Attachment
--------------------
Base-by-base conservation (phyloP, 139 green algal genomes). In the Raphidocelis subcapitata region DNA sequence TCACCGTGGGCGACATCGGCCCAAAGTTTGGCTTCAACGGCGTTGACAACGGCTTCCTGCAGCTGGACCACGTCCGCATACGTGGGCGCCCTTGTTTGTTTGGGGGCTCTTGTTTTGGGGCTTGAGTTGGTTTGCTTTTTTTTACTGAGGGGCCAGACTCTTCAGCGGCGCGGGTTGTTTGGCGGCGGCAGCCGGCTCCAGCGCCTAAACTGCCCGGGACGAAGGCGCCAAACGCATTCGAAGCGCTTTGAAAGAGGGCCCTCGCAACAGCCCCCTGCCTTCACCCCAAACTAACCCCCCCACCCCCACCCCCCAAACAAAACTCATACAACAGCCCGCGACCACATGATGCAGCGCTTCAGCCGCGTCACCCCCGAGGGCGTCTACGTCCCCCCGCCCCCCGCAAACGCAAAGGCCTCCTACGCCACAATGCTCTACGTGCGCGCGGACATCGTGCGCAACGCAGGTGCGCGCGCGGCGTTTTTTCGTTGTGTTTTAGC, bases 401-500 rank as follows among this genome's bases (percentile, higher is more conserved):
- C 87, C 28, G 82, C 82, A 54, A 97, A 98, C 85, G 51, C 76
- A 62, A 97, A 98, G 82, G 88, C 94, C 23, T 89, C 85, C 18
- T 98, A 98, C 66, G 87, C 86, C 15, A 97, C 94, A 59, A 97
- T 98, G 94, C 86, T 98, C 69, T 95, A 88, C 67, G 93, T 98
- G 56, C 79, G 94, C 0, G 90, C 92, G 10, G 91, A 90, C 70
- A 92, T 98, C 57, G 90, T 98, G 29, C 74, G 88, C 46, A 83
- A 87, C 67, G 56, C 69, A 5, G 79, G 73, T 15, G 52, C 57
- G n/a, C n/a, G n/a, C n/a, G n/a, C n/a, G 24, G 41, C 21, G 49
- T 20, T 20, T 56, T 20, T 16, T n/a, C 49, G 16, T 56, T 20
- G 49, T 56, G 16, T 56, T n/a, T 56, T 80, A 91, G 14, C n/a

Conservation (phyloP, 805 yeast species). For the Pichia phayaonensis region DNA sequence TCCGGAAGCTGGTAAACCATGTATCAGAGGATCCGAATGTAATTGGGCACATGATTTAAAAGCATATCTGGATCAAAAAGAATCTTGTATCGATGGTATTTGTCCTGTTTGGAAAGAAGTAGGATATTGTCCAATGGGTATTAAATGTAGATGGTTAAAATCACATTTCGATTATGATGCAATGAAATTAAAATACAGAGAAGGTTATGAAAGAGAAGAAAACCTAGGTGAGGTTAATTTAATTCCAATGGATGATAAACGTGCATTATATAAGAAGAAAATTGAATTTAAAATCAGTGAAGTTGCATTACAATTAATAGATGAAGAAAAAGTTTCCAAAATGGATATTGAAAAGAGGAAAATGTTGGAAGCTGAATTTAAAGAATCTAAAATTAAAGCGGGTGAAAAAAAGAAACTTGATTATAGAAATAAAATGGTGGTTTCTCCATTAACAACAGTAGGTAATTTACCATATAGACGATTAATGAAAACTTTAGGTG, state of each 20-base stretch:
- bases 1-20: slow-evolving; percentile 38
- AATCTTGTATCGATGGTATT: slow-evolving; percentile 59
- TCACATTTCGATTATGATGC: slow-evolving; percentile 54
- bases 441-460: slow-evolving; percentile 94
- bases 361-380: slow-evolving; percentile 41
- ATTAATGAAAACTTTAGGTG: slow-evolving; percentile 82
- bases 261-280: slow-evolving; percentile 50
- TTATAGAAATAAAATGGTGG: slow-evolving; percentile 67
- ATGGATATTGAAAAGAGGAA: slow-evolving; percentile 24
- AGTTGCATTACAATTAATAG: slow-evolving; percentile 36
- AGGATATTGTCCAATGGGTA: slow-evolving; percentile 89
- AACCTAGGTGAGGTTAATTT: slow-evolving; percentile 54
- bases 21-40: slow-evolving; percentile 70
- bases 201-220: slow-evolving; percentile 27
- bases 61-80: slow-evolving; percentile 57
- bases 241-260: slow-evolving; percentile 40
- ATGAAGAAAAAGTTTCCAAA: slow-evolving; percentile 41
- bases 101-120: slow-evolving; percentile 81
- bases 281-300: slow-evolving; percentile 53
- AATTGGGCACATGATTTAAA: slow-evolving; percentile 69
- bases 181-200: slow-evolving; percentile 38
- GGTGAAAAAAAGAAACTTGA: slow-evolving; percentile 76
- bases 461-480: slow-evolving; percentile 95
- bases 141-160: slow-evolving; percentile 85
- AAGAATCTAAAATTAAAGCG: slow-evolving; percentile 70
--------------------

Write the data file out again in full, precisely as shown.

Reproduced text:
Base-by-base conservation (phyloP, 139 green algal genomes). In the Raphidocelis subcapitata region DNA sequence TCACCGTGGGCGACATCGGCCCAAAGTTTGGCTTCAACGGCGTTGACAACGGCTTCCTGCAGCTGGACCACGTCCGCATACGTGGGCGCCCTTGTTTGTTTGGGGGCTCTTGTTTTGGGGCTTGAGTTGGTTTGCTTTTTTTTACTGAGGGGCCAGACTCTTCAGCGGCGCGGGTTGTTTGGCGGCGGCAGCCGGCTCCAGCGCCTAAACTGCCCGGGACGAAGGCGCCAAACGCATTCGAAGCGCTTTGAAAGAGGGCCCTCGCAACAGCCCCCTGCCTTCACCCCAAACTAACCCCCCCACCCCCACCCCCCAAACAAAACTCATACAACAGCCCGCGACCACATGATGCAGCGCTTCAGCCGCGTCACCCCCGAGGGCGTCTACGTCCCCCCGCCCCCCGCAAACGCAAAGGCCTCCTACGCCACAATGCTCTACGTGCGCGCGGACATCGTGCGCAACGCAGGTGCGCGCGCGGCGTTTTTTCGTTGTGTTTTAGC, bases 401-500 rank as follows among this genome's bases (percentile, higher is more conserved):
- C 87, C 28, G 82, C 82, A 54, A 97, A 98, C 85, G 51, C 76
- A 62, A 97, A 98, G 82, G 88, C 94, C 23, T 89, C 85, C 18
- T 98, A 98, C 66, G 87, C 86, C 15, A 97, C 94, A 59, A 97
- T 98, G 94, C 86, T 98, C 69, T 95, A 88, C 67, G 93, T 98
- G 56, C 79, G 94, C 0, G 90, C 92, G 10, G 91, A 90, C 70
- A 92, T 98, C 57, G 90, T 98, G 29, C 74, G 88, C 46, A 83
- A 87, C 67, G 56, C 69, A 5, G 79, G 73, T 15, G 52, C 57
- G n/a, C n/a, G n/a, C n/a, G n/a, C n/a, G 24, G 41, C 21, G 49
- T 20, T 20, T 56, T 20, T 16, T n/a, C 49, G 16, T 56, T 20
- G 49, T 56, G 16, T 56, T n/a, T 56, T 80, A 91, G 14, C n/a

Conservation (phyloP, 805 yeast species). For the Pichia phayaonensis region DNA sequence TCCGGAAGCTGGTAAACCATGTATCAGAGGATCCGAATGTAATTGGGCACATGATTTAAAAGCATATCTGGATCAAAAAGAATCTTGTATCGATGGTATTTGTCCTGTTTGGAAAGAAGTAGGATATTGTCCAATGGGTATTAAATGTAGATGGTTAAAATCACATTTCGATTATGATGCAATGAAATTAAAATACAGAGAAGGTTATGAAAGAGAAGAAAACCTAGGTGAGGTTAATTTAATTCCAATGGATGATAAACGTGCATTATATAAGAAGAAAATTGAATTTAAAATCAGTGAAGTTGCATTACAATTAATAGATGAAGAAAAAGTTTCCAAAATGGATATTGAAAAGAGGAAAATGTTGGAAGCTGAATTTAAAGAATCTAAAATTAAAGCGGGTGAAAAAAAGAAACTTGATTATAGAAATAAAATGGTGGTTTCTCCATTAACAACAGTAGGTAATTTACCATATAGACGATTAATGAAAACTTTAGGTG, state of each 20-base stretch:
- bases 1-20: slow-evolving; percentile 38
- AATCTTGTATCGATGGTATT: slow-evolving; percentile 59
- TCACATTTCGATTATGATGC: slow-evolving; percentile 54
- bases 441-460: slow-evolving; percentile 94
- bases 361-380: slow-evolving; percentile 41
- ATTAATGAAAACTTTAGGTG: slow-evolving; percentile 82
- bases 261-280: slow-evolving; percentile 50
- TTATAGAAATAAAATGGTGG: slow-evolving; percentile 67
- ATGGATATTGAAAAGAGGAA: slow-evolving; percentile 24
- AGTTGCATTACAATTAATAG: slow-evolving; percentile 36
- AGGATATTGTCCAATGGGTA: slow-evolving; percentile 89
- AACCTAGGTGAGGTTAATTT: slow-evolving; percentile 54
- bases 21-40: slow-evolving; percentile 70
- bases 201-220: slow-evolving; percentile 27
- bases 61-80: slow-evolving; percentile 57
- bases 241-260: slow-evolving; percentile 40
- ATGAAGAAAAAGTTTCCAAA: slow-evolving; percentile 41
- bases 101-120: slow-evolving; percentile 81
- bases 281-300: slow-evolving; percentile 53
- AATTGGGCACATGATTTAAA: slow-evolving; percentile 69
- bases 181-200: slow-evolving; percentile 38
- GGTGAAAAAAAGAAACTTGA: slow-evolving; percentile 76
- bases 461-480: slow-evolving; percentile 95
- bases 141-160: slow-evolving; percentile 85
- AAGAATCTAAAATTAAAGCG: slow-evolving; percentile 70